Damian Collins is the MP for Folkestone and Hythe, and served as the Chairman of the Culture, Media and Sport select committee between October 2016 and January 2020. In this role he led the committee’s inquiries into doping in sport, fake news, football governance, homophobia in sport, and the impact of Brexit on the creative industries and tourism. He is also the Chairman of the Conservative Arts and Creative Industries Network.
Damian is leading the UK parliamentary investigation into disinformation and fake news, having called for an end to the platform-neutrality status that technology companies enjoyed. Through establishing a clear definition of ‘fake news,’ Collins was able to highlight the more sinister aspects of the UK’s social media problem and in 2019 he published a report which accused Facebook of purposefully violating data privacy laws. To counteract the spread of dangerous messages, he proposed the regulatory system where if technology companies were notified of dangerous content on their sites, it would be their responsibility to act on it.
During the Coalition government Damian served between 2014-15 as Parliamentary Private Secretary (PPS) to then Foreign Secretary, Philip Hammond. From 2012 to 2014 he was PPS to the then Secretary of State for Northern Ireland, Theresa Villiers.
In addition to Damian’s work in parliament, he is a trustee of the Shepway Sports Trust, the Folkestone Youth Project and is Chairman of Step Short, a heritage charity working to commemorate Folkestone’s role in the First World War. On 4th August 2014 HRH Prince Harry of Wales opened the Step Short memorial arch in Folkestone to commemorate the centenary of the outbreak of the War, and the memory of the ten million journeys by servicemen through the town between 1914 and 1919.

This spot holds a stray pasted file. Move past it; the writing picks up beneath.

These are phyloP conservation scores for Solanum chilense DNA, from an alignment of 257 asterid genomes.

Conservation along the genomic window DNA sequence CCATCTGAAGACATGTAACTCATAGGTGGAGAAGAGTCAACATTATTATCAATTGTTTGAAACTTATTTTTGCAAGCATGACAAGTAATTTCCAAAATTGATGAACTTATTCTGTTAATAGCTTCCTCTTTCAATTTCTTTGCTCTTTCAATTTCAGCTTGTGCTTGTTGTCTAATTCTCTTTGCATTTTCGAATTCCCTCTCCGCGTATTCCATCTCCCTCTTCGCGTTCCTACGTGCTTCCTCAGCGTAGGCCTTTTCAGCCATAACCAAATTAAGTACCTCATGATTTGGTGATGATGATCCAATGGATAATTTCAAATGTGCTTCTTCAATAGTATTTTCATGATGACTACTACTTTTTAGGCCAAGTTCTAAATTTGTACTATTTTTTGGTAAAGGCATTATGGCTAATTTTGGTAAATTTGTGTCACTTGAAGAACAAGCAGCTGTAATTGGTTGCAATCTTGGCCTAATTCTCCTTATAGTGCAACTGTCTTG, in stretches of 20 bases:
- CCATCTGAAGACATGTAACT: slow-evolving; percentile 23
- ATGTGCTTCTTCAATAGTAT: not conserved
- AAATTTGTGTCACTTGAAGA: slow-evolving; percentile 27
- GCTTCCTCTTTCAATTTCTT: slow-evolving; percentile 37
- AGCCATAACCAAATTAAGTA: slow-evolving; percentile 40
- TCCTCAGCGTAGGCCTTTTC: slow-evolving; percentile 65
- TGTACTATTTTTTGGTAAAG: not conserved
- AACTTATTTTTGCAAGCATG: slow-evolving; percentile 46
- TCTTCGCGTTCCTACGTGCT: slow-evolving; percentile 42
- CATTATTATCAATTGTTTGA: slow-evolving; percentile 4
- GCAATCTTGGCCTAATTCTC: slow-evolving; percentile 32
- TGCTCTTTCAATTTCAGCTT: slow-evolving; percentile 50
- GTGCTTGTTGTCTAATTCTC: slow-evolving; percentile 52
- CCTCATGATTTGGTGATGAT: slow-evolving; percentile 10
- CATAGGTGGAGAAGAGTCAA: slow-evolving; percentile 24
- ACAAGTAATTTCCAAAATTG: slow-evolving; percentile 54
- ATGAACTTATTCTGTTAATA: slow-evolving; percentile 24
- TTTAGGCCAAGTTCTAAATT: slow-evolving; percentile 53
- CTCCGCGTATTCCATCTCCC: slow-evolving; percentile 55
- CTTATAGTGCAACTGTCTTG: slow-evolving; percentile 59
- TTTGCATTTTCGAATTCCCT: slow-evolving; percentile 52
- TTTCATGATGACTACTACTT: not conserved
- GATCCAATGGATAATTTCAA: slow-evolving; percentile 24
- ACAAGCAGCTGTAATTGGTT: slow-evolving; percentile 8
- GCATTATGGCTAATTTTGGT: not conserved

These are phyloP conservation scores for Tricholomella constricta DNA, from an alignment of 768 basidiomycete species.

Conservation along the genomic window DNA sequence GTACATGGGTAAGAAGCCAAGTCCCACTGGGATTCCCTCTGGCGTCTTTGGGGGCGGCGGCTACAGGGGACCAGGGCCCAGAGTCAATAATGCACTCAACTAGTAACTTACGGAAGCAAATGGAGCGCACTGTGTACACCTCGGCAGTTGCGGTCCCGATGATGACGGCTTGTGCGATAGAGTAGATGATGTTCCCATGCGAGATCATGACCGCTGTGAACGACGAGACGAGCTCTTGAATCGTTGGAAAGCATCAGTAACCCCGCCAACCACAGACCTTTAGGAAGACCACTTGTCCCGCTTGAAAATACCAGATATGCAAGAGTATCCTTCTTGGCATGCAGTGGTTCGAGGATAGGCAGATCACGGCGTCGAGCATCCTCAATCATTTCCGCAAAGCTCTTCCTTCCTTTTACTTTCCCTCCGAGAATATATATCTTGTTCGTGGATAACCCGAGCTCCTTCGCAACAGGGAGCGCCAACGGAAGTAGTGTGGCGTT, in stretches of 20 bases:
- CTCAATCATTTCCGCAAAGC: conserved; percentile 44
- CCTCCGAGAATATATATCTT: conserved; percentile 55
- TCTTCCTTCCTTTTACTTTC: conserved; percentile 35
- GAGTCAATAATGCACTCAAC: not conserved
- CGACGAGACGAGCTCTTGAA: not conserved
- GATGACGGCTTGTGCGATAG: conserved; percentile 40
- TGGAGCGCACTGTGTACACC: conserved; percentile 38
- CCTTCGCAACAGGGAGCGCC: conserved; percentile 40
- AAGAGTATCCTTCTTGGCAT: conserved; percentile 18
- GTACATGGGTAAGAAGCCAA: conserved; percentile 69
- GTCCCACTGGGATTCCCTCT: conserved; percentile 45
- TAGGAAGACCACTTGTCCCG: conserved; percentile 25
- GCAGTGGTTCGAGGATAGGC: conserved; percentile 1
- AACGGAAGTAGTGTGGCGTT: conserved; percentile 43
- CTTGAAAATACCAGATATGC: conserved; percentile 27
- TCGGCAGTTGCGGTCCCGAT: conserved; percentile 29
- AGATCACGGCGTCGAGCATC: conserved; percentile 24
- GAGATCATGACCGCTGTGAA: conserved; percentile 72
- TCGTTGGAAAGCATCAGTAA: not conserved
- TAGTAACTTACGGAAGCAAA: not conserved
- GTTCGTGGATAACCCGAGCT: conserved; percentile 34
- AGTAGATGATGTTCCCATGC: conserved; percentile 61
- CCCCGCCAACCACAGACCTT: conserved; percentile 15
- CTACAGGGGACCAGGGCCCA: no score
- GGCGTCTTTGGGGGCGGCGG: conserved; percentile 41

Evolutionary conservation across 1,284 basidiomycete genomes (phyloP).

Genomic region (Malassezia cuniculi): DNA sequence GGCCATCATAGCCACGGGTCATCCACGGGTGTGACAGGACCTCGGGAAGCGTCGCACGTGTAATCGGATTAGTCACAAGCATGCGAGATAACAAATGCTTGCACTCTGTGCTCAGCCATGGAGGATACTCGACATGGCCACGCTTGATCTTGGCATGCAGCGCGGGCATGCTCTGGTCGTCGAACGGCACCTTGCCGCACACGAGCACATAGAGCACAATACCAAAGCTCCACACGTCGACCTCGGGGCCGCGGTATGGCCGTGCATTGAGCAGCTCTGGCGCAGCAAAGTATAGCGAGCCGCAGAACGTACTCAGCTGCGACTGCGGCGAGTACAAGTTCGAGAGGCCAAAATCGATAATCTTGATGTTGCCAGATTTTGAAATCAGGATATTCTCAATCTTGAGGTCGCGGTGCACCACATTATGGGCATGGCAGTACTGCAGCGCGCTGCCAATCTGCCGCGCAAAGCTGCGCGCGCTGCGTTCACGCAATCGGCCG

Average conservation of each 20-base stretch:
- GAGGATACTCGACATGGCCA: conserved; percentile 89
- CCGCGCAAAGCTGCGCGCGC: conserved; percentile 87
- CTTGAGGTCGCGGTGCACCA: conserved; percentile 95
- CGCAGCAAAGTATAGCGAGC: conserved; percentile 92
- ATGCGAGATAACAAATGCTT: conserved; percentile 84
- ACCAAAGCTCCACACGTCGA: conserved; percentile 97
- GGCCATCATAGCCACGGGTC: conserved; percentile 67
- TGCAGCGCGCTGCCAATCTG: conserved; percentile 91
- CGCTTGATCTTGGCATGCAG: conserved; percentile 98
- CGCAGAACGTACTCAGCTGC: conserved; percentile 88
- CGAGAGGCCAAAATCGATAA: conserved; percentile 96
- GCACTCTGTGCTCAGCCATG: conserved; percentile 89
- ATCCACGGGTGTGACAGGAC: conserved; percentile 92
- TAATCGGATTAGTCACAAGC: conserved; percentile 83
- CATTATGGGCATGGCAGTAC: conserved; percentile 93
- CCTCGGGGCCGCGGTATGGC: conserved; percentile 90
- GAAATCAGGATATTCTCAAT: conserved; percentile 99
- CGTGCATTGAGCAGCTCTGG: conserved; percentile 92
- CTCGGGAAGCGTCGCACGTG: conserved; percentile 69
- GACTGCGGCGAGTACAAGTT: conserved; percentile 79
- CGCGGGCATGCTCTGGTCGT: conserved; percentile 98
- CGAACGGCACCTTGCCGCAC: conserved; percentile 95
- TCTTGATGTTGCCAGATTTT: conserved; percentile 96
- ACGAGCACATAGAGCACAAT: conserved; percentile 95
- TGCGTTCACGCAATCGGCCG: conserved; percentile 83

Damian has written for The New York Times, The Times, the Daily Telegraph and Newsweek, and his first book was published by HarperCollins in 2016.
Infotagion: The world has been gripped by two viruses, the biological COVID-19 and what the World Health Organisation has called an ‘infodemic’ of disinformation spreading through online media, delivering its poison of fake remedies and conspiracy theories about the coronavirus. This information contagion has killed people by persuading them to take dangerous chemicals which would supposedly protect them from COVID-19, caused arson attacks on mobile phone masts which have been wrongly labelled as the cause of the virus, and undermined confidence in the advice given by governments and medical professionals.
We are living through the first major public health emergency in the age of social media disinformation, made worse by the fact that whilst the major tech companies like YouTube, Facebook and Twitter are the platforms through which disinformation spreads, they have little or no legal responsibility for it. In this talk, Damian explains how we need a new approach where we create a mindset shift amongst the public, so they check what they see before sharing it, and also the need to create responsibilities in law for tech companies to act against harmful content, with proper independent oversight to see that they comply.